In Jewish culture, there is something known as the Yetzer Hara, or the evil inclination. In their understanding, every person on Earth is born with this inclination to violate the will of God. In traditional Judaism, the Yetzer Hara is not a demonic force but rather man's misuse of things the physical body needs to survive. Thus, the need for food becomes gluttony due to the Yetzer Hara. The need for procreation becomes promiscuity. The need for acceptance becomes pride, and so on. In my sinful nature, I like to indulge my Yetzer Hara. I very much enjoy being right. For the most part, being a lawyer is all about convincing people that you are right, so it has become second nature for me. It's not that I am not open to other points of view, just that I typically value other opinions much less than my own, primarily because of the way I view my thought process. Of course, the bible says not to lean on our own understanding, and I'll be the first to admit this isn't a pretty picture I am painting of myself, but admitting that you have a problem is often the first step on the road to recovery. And so, as I acknowledged my pride (one of my many rotten planks), I began the humbling process of reconstructing my identity in Christ.
So, how do I stop identifying with the wrong me? The me who I have become so fond of. The me who indulges his Yetzer Hara, who cares more about others' opinions of me than God's opinion of me. Well, that requires me to take a step back and view myself from the perspective of God. So please bear with me as this discussion transitions to the realm of the intangible. The truth is that there is no clear-cut method to eroding the ego I have developed over the past 25 years. To clarify, when I say "ego," I simply mean my idea of self. The part of my conscious mind that I consider to be "me." But trying to view myself from God's perspective has proven to be a fruitful exercise.
I suppose to see ourselves in the eyes of God would be to see our lives drawn out in their full context in the universe. As Alan Watts put it: "to realize that your "self" is not your ego, which is the standpoint at which you are involved in your game and taking sides. Your "self" is the eternal, immeasurable reality that is what there is." I can sense my readers rolling their eyes as I write this, but let me unpack this a bit. As people, we are so much more than just what our conscious mind considers. Just think about when you breathe, or look out at the stars, or taste that bite of your delicious five-layer burrito from Taco Bell. You aren't telling your body how to do any of these things; you simply do them, and yet they are still a fundamental aspect of your daily life. If I asked you to explain how you breathe or how you see, you likely couldn't even put words to it. For me, it is humbling to think about how little I (Noah Eversole) am truly capable of doing on my own. I drive a car that I didn't build, with gas that I didn't drill up and refine, on roads that I didn't plan or develop. I am writing this blog on a computer I didn't design, which I barely even understand the mechanics of, not to mention the internet. These are just a few examples of the many ways in which I am just an infinitesimal passenger traveling along on God's creation.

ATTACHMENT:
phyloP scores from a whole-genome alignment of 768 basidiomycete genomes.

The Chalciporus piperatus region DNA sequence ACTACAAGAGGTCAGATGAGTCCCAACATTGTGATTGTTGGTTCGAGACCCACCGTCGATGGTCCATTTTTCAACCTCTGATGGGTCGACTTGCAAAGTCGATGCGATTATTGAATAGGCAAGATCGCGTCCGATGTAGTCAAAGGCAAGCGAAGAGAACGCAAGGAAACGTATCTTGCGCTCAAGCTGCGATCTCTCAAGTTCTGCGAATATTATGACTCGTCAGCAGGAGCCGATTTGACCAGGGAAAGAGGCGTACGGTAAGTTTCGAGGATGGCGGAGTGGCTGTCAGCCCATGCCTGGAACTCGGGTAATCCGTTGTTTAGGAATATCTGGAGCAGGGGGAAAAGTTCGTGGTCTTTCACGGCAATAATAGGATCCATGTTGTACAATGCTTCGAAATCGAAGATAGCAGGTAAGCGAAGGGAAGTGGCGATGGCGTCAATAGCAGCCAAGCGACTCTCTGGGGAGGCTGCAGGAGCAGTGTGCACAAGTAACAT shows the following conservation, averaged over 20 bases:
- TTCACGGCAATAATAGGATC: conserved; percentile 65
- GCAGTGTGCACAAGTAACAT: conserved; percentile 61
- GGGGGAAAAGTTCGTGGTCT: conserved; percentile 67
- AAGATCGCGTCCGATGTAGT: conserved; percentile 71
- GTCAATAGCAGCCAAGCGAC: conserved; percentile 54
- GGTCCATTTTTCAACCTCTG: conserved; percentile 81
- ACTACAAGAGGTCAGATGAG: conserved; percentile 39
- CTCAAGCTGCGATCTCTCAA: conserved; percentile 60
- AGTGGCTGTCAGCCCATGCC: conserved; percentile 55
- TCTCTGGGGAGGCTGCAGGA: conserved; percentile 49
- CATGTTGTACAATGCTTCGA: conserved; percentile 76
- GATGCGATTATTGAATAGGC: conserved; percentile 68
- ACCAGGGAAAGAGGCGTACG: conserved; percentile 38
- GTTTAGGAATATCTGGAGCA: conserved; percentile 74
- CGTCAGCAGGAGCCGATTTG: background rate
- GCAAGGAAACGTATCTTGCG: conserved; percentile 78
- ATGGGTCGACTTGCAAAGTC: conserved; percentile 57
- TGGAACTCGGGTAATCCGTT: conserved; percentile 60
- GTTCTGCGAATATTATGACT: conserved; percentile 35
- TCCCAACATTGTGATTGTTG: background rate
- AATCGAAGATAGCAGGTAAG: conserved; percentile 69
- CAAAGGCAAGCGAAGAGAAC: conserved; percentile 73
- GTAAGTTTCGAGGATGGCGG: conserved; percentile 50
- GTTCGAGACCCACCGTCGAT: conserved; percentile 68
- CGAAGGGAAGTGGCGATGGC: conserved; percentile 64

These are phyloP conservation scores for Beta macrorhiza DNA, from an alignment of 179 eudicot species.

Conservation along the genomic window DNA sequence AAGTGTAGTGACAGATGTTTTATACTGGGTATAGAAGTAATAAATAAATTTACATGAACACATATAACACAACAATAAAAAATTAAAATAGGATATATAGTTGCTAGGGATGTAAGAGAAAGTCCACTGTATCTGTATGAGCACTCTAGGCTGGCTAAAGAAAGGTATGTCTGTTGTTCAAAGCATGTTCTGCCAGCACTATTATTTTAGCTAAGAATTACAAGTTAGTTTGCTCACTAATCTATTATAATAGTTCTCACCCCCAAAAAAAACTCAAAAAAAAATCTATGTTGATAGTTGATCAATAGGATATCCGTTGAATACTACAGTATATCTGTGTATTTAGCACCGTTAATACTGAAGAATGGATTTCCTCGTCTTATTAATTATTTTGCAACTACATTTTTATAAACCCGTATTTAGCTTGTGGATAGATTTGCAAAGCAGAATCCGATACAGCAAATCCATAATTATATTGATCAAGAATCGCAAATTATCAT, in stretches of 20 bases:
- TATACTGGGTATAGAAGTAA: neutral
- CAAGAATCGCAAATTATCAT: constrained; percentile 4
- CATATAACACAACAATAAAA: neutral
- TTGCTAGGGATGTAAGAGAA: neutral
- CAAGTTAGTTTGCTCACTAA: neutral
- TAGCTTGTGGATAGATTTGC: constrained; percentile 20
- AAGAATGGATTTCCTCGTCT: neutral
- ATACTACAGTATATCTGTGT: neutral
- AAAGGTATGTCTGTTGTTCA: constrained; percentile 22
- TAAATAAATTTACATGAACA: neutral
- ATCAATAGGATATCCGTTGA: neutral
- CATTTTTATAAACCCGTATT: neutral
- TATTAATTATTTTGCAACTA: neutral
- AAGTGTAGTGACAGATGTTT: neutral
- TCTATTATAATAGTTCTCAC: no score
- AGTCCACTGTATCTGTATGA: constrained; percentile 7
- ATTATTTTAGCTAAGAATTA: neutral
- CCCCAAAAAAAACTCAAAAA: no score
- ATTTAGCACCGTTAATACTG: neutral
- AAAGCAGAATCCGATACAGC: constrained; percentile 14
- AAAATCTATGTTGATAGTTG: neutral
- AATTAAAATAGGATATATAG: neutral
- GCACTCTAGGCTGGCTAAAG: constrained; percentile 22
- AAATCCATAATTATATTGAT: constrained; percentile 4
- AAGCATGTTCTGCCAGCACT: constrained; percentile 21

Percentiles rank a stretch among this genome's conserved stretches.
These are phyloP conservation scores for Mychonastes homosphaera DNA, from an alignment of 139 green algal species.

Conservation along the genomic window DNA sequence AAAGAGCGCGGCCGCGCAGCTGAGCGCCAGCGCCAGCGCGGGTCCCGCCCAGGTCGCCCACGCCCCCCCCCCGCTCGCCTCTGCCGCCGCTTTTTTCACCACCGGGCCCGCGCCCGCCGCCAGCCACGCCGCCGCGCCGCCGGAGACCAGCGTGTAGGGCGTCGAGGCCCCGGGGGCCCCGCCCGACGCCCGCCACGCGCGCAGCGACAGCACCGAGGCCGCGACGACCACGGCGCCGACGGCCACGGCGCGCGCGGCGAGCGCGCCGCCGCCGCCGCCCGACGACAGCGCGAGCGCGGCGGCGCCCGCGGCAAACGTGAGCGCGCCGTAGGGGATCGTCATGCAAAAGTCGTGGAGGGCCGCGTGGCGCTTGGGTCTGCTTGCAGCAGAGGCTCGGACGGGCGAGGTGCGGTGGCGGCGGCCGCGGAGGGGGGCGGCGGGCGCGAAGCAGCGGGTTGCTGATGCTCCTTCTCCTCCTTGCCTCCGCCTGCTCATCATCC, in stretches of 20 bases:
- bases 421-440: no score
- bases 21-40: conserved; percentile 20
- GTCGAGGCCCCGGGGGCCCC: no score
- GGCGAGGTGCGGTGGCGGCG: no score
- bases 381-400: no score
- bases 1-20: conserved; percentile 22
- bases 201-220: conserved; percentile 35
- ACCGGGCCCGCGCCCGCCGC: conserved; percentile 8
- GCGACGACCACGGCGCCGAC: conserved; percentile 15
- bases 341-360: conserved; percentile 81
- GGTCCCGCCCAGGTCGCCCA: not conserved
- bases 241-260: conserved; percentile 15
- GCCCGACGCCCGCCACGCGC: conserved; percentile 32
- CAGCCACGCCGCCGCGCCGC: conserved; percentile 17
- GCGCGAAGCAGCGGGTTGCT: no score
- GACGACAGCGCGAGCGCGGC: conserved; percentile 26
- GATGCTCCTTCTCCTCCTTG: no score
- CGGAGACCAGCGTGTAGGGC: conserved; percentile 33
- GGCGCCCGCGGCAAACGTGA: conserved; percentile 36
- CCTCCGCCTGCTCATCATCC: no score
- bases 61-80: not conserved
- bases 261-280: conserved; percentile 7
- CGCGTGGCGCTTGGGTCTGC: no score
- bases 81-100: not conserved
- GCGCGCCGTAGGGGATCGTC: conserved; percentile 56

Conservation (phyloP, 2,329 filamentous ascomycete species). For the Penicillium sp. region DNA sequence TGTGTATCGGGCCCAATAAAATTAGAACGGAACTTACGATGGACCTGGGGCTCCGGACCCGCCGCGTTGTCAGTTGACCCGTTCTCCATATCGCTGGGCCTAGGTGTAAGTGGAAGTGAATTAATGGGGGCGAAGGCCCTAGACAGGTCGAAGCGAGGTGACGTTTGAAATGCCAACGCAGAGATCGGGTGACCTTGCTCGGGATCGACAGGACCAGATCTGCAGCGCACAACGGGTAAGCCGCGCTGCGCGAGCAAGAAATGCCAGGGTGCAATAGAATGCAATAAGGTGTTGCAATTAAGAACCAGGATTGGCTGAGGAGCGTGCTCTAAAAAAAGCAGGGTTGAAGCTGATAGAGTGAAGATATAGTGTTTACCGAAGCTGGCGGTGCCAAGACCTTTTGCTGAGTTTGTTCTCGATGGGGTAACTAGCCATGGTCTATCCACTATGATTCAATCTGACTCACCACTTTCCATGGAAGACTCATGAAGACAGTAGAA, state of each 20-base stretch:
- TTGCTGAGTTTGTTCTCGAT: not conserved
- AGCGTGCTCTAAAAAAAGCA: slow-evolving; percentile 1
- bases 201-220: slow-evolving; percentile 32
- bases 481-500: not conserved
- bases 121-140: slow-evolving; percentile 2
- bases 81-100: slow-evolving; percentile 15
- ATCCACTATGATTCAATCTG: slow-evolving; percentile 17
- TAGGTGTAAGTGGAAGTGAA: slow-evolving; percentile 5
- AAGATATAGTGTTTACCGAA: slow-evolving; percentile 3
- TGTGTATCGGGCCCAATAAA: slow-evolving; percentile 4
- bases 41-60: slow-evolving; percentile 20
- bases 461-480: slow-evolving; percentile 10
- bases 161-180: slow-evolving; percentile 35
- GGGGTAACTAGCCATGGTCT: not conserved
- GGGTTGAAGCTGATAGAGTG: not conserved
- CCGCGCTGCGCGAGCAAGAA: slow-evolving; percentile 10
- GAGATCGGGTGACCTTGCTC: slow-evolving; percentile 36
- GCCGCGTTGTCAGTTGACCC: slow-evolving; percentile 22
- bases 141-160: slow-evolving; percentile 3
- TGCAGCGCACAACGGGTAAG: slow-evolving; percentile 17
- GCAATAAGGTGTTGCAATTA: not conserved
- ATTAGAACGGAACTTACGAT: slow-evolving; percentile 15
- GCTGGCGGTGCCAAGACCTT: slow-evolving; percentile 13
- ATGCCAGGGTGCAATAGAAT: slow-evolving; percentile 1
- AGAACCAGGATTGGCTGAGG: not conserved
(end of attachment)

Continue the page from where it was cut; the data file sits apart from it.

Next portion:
In the same light, I think of the role that we play in our salvation. At the cross, if nowhere else, is where my pride must die. In Ephesians 1:10, Paul writes to the church that "unity to all things in heaven and on earth" were brought through the blood of Christ. In Greek, the word he uses is anakephalaiosasthai. The first word ana is used to add intensity to whatever follows, similar to how we use the word "very" in English (as in "it's very cold outside today"). After that is Kephala, which means "to bring to a head, or, an organizing center." To anakephalaiosasthai, means to bring all things together under one head. It can be easy to overlook a phrase like this, especially in an age where people choose their words so frivolously that every new thing becomes "amazing" or "epic." But the crux of this phrase is that ALL THINGS are unified through the blood of Christ. This isn't Paul just rolling off some careless hyperbole, but him tactfully letting us know that all men and women (and their shortcomings) were made equal through Christ's sacrifice. And Christ, the great unifier, is precisely what makes the "new" covenant better. Gone are the days are animal sacrifices and high priests and here are the days in which everyone can find union with God through Christ.
When I think of my role in the crucifixion of Christ, I am forced to think about how my iniquities, and the iniquities of my fellow man, are what brought him to the cross. Christ was handed over "by God's deliberate plan and foreknowledge,"; and it was people just like you and me that nailed Him to the cross. Why was he willing to give His life? So that you and I could have some way to repent for indulging our Yetzer Hara, a way to unify us with our creator, a way to rewrite thousands of years of human shortcomings. Through Christ, the rotten planks of humanity were pulled up and restored to their former glory. The tragedy of innocence is that it could have been and was not, but in Christ, there is hope. And so with that, I've come to the conclusion that as a human being, equally to blame for the death of Christ, whose blood was shed to cover my transgressions against God almighty, surely, I have nothing to be proud of. So, I leave you, having voiced my opinions, with this quote from Danish philosopher Søren Kierkegaard. "I desire no disciples; but if there happened to be someone at my deathbed, and I was sure that the end had come, then I might in an attack of philanthropic delirium, whisper my theory in their ear, uncertain whether I had done them a service or not."
Until next time,